It’s my last day in Singapore. I can’t tell whether I’m happy to be leaving or not. This is the first time I’ve travelled internationally alone and I haven’t enjoyed it. I’ll try to avoid it in the future if I can. However, there have been some great things about being in a developed country again; good public transport, easy access to shops, English, comforts, etc. I went to Ikea on Tuesday, which was amazing! I limited myself and only bought what I needed. Also, the limiting was mostly due to the fact that it all had to fit in my suitcase! I came here with hardly anything in my suitcase so I could fill it up with things I needed (and also a few things that other people asked me to get for them).
I’m so glad I moved hotels after that first night (not that the first place was a hotel as such). The one in Chinatown is in a fantastic location, right in the middle of things, so I’ve had easy access to food and public transport. It’s been nice to be able to go downstairs and immediately be surrounded by markets and restaurants. Although that does mean it’s not the quietest hotel in the world, but I’ve had no problem sleeping. The photo below is from the window of my third floor room. There is only one floor actually, the floor below is a restaurant.
I’ve managed to get my visa. Phew! I picked it up yesterday afternoon. I’ll still have to leave the country again at the end of the semester to (hopefully) get my proper work visa. This visa still doesn’t allow me to work. Very frustrating. I had to go to the embassy 3 times in 3 days, but it’s all sorted now.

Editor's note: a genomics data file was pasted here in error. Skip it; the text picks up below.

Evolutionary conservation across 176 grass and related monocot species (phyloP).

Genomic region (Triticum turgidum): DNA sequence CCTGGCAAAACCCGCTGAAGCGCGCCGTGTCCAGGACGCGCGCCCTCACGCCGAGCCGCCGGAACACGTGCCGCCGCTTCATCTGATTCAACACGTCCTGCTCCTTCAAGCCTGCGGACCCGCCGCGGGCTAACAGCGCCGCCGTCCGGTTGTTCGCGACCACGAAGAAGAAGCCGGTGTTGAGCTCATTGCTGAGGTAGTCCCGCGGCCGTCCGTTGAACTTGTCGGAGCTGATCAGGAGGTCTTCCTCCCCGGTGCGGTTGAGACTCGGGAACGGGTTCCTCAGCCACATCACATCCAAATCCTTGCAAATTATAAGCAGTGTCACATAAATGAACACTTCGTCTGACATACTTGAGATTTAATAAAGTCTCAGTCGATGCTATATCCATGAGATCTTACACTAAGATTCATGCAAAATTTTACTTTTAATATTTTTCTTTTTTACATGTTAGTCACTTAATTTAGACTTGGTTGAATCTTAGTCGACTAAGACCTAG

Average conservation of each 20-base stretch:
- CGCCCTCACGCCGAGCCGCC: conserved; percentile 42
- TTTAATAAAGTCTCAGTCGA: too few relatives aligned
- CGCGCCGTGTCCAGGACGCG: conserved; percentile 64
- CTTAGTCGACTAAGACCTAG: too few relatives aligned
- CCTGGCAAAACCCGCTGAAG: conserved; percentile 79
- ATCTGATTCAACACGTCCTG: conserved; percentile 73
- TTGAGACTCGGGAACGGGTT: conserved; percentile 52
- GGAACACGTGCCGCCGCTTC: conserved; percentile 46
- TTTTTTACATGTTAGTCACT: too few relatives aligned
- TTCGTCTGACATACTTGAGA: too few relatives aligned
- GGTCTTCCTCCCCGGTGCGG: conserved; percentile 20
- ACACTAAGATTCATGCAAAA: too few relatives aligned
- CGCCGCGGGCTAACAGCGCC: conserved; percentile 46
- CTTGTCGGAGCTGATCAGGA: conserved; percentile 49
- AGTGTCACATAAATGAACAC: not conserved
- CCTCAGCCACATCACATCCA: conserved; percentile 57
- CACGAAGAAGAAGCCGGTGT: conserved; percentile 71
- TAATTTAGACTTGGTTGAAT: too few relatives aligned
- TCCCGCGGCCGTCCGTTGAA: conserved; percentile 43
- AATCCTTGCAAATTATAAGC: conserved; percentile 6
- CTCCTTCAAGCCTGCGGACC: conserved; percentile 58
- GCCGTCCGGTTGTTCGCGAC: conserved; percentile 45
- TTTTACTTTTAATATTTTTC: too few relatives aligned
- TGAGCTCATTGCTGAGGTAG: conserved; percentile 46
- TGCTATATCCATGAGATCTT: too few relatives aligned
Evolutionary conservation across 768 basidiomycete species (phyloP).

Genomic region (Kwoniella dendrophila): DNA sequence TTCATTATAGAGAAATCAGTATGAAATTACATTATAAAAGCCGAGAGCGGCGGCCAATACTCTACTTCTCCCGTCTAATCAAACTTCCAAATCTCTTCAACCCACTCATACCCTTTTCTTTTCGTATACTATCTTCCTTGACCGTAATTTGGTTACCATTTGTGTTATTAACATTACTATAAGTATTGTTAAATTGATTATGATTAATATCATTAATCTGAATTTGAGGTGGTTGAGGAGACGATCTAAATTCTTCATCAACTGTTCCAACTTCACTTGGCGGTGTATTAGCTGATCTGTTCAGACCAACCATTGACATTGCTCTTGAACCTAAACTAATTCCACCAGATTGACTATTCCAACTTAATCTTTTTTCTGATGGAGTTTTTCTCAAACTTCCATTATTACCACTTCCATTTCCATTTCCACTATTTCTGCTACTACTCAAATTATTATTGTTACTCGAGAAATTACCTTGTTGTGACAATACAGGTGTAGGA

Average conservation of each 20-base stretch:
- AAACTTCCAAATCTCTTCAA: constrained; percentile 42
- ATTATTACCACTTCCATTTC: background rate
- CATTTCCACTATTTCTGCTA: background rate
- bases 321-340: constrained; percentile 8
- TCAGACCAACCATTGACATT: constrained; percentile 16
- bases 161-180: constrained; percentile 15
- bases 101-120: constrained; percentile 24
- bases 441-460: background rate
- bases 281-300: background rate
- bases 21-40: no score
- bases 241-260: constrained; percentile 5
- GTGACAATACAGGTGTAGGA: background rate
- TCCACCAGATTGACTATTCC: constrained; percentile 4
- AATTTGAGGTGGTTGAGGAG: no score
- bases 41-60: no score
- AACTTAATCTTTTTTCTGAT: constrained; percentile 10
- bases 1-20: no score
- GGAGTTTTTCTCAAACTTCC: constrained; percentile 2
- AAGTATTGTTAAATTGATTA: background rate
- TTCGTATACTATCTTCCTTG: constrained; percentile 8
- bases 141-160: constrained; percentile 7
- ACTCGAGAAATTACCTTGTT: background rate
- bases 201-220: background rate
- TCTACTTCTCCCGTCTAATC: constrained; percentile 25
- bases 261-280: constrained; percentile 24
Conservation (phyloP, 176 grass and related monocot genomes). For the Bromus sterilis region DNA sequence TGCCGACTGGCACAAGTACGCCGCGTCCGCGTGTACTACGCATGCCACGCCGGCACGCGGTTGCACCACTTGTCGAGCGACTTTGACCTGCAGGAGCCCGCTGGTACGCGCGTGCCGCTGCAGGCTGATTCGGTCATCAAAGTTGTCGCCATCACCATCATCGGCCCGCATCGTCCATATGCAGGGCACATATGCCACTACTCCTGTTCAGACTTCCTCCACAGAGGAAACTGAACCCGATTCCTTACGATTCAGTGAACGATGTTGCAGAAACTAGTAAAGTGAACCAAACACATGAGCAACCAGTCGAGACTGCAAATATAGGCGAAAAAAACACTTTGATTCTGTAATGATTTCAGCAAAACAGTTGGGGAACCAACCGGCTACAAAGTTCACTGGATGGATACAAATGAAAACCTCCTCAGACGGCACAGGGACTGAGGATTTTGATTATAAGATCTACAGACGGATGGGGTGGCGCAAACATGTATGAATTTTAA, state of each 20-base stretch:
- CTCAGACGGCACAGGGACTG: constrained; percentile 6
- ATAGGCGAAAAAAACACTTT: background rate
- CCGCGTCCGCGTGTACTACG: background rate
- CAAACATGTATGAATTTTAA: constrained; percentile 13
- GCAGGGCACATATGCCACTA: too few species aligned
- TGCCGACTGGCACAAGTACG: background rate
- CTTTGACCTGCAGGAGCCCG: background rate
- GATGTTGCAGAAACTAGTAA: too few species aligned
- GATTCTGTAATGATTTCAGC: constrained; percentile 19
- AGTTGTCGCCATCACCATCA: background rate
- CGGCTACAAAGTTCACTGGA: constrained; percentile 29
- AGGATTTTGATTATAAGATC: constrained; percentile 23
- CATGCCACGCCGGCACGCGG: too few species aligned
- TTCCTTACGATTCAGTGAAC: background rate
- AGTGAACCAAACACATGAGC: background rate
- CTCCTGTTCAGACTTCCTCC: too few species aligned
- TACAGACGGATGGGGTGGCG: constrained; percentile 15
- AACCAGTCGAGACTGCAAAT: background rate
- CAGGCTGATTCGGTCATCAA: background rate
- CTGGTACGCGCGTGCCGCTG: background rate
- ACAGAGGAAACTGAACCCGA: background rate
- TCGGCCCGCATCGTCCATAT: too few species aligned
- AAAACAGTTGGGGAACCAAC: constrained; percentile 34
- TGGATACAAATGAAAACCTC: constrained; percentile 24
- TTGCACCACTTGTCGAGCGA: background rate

Sadly I didn’t get to do a lot of touristy things, but frankly I wasn’t really in the mood. I’ve wandered around some shops and taken it easy, which I’m happy with. Running around to visit touristy things wouldn’t have been enjoyable for me in my present head space anyway.
I take a flight back to Indonesia tonight and arrive at 8:40am back in Sentani. And guess what day that is? March 7th. My birthday. I’m going to be so awake and happy…
I’m struggling in Indonesia at the moment. I’ve been here for 2 months now, and I know that’s about the time that culture shock starts to set in. It’s setting in. Blerg.
Well I’ve had just about the worst 2 days I’ve had in a very long time.
If you’re not one for whinging, perhaps skip this post.
I left Sentani at 8am yesterday. 12.5 hours and 4 flights later I was in Singapore. I am a very anxious flyer and I get travel sick, so by the time I arrived I was not in the best of moods. I had the world’s worst headache and I was sweaty and tired. I was grumpy. All I wanted to do was go to my accommodation, have a shower and go to bed. This did not go so well. My taxi driver took me the wrong way and it took a while to get there. I finally arrived at The Salvation Army Praisehaven guest house and wanted to cry. It was nothing like I expected. I had a room down in the basement level that was the smallest, crappiest thing I have ever seen. I’m not exaggerating. I can’t describe how small and awful it was without sounding like I’m lying. There was the world’s smallest bathroom attached, but no soap or towel. I sat on the single bed feeling tired and miserable and discovered the bed was rock hard, which made me cry. I like a firm mattress, but this was literally like a rock. There were ants in my room and some in/on the bed. I woke up with a sore back and neck and I hardly slept. Also, the curtains did absolutely nothing to keep any light out. The website was less than useless in describing the place, so I felt incredibly misled. Also, they charged me $50 for the night. Unbelievable.